Hattie Caraway: America's 1st Elected Female Senator

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Hattie Caraway was the first woman elected to the U.S. Senate. She won election in 1932.

Hattie Caraway and gavel

She was born Hattie Ophelia Wyatt in Bakerville, Tenn. Her father was a farmer; her mother was a shopkeeper. Hattie graduated from Dickson Normal College and then was a schoolteacher for a few years.

She had met Thaddeus Caraway while they were in college. They married in 1902, and she took his last name. They eventually had three children, two of whom were Army generals.

The family moved to Jonesboro, Arkansas, where Thaddeus opened a law practice. He entered into politics, winning election to the U.S. House in 1912. He served four terms and was then elected to the U.S. Senate, in 1921.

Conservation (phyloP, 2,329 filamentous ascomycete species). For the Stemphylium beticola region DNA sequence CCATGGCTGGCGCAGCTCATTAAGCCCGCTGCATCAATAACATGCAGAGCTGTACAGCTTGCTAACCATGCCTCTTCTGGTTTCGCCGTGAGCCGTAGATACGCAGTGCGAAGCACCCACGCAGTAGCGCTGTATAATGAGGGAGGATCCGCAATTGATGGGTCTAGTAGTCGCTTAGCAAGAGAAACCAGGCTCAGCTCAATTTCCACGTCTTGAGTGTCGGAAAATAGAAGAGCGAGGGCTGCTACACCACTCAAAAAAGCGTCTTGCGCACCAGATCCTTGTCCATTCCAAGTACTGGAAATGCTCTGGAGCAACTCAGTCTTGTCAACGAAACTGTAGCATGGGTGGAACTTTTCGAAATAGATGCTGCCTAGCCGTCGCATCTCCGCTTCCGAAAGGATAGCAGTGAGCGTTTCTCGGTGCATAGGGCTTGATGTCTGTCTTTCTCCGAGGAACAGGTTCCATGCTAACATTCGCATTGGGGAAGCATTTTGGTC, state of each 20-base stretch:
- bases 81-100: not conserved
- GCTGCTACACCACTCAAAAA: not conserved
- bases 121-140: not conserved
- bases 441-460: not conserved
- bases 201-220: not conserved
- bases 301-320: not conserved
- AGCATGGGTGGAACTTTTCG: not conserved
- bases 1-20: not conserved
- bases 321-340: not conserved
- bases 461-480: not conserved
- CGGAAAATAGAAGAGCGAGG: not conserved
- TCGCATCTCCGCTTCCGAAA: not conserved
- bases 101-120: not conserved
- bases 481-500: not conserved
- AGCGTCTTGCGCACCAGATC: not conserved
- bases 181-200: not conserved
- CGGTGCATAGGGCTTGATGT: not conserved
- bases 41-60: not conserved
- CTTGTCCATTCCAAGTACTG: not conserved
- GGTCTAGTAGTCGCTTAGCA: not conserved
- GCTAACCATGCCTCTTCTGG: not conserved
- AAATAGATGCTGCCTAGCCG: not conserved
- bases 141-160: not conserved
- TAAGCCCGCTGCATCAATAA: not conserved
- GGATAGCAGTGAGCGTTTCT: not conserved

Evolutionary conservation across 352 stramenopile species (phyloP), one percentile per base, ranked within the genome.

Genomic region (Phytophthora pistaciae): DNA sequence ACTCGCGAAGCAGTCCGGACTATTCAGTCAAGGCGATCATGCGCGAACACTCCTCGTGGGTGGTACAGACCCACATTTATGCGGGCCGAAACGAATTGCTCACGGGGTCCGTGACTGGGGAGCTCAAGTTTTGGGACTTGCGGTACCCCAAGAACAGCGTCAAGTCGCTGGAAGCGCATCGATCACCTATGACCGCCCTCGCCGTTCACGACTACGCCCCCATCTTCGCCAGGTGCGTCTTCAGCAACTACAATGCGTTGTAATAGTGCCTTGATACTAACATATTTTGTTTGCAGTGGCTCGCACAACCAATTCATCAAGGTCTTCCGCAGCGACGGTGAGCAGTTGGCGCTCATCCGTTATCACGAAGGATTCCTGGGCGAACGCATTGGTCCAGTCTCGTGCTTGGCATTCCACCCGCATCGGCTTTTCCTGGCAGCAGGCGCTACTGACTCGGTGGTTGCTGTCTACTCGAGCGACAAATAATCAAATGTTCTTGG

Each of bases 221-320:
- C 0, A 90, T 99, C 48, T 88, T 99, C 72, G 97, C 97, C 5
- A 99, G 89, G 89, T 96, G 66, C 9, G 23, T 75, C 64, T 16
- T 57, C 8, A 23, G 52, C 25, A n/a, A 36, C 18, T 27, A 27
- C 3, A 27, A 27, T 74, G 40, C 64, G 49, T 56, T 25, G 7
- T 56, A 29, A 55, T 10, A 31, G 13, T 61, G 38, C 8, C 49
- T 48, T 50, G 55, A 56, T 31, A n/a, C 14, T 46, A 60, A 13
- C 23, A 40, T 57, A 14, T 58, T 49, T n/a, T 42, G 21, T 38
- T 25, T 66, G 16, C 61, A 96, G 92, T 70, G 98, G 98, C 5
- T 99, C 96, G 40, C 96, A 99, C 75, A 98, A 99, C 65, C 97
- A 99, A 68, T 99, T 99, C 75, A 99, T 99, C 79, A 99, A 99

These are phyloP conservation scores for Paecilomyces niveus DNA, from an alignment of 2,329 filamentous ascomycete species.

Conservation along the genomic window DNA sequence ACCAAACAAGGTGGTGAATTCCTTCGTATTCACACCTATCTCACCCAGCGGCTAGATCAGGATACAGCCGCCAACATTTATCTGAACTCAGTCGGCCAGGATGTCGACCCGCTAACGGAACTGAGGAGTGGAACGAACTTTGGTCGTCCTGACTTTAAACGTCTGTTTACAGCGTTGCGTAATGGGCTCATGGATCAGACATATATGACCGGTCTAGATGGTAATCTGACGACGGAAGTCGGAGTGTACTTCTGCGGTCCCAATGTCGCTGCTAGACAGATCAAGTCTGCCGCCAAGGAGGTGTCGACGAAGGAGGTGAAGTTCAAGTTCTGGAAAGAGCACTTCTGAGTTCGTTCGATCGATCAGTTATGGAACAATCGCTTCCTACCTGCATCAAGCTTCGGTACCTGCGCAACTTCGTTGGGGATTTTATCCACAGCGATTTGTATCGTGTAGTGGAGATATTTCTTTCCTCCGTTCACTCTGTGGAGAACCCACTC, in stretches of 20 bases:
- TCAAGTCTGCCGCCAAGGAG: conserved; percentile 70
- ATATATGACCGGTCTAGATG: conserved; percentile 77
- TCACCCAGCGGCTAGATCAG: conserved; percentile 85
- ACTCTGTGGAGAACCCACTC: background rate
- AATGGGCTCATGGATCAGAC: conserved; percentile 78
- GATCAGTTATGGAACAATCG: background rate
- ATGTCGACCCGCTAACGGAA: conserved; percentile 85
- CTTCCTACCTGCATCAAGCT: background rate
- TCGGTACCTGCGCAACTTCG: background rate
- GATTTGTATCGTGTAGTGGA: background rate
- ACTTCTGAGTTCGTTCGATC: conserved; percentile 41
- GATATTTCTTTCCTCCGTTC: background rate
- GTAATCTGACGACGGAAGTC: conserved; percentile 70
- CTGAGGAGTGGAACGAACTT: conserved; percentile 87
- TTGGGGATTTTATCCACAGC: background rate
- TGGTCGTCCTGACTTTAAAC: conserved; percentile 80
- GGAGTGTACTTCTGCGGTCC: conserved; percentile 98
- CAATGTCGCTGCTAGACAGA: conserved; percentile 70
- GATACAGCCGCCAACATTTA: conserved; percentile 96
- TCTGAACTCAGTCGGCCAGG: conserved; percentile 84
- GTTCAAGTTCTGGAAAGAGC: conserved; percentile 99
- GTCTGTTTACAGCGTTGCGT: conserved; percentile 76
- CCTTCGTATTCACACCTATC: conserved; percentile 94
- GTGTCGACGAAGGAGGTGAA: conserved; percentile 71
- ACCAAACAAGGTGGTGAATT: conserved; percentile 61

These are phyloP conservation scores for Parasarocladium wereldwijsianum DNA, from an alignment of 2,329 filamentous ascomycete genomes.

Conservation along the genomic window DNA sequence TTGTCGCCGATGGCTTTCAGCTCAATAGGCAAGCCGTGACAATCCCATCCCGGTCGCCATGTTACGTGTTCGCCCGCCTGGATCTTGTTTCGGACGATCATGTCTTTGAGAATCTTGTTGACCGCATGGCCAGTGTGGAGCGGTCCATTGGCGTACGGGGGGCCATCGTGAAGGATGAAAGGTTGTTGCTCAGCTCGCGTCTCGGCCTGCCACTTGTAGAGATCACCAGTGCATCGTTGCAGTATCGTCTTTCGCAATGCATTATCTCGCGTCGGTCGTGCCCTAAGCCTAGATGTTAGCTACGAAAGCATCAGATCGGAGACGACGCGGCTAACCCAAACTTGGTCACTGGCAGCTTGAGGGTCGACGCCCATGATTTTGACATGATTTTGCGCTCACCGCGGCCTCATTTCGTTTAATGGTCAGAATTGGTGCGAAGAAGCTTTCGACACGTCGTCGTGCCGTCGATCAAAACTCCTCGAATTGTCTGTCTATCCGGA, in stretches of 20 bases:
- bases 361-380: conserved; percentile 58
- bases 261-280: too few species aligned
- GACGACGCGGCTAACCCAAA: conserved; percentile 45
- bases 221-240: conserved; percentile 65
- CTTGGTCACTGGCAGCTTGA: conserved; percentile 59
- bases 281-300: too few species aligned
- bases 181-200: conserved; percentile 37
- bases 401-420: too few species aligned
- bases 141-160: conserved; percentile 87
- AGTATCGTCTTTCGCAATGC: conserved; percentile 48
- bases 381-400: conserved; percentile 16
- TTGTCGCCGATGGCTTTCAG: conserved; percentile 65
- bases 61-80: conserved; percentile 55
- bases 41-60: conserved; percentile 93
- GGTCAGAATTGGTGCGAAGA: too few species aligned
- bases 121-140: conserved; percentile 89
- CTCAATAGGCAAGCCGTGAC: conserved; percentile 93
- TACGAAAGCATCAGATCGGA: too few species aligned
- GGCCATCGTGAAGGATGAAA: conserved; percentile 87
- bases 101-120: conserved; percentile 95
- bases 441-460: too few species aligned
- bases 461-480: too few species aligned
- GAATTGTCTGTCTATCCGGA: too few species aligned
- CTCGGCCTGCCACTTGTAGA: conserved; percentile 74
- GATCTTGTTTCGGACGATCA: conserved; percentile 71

When Thaddeus died in office in 1931, Arkansas Governor Harvey Parnell appointed Hattie to succeed her husband in the Senate. (This was a not uncommon occurrence in those days.) She served a few months, then won a special election, on Jan. 11, 1932. She then won election in her own right in November of that year. Six years later, she was re-elected. Her next re-election bid was unsuccessful.

Caraway was the first woman to chair a Senate committee, in 1933, and the first woman to preside over the Senate, in 1943.

Hattie Caraway stamp

President Franklin D. Roosevelt appointed Caraway to the Employees Compensation Commission; she served on a similar board two years later, appointed by President Harry S. Truman.

Hattie Caraway died in 1950, after suffering a stroke. Her gravesite is on the National Register of Historic Places. She appeared on a U.S. Postal Service stamp in 2001.

The first woman ever to serve in the Senate was Rebecca Felton of Georgia, who was appointed to the position in 1922 but did not run for election. The first female of the House of Representatives was Jeannette Rankin, who was elected to the Montana delegation in 1917.

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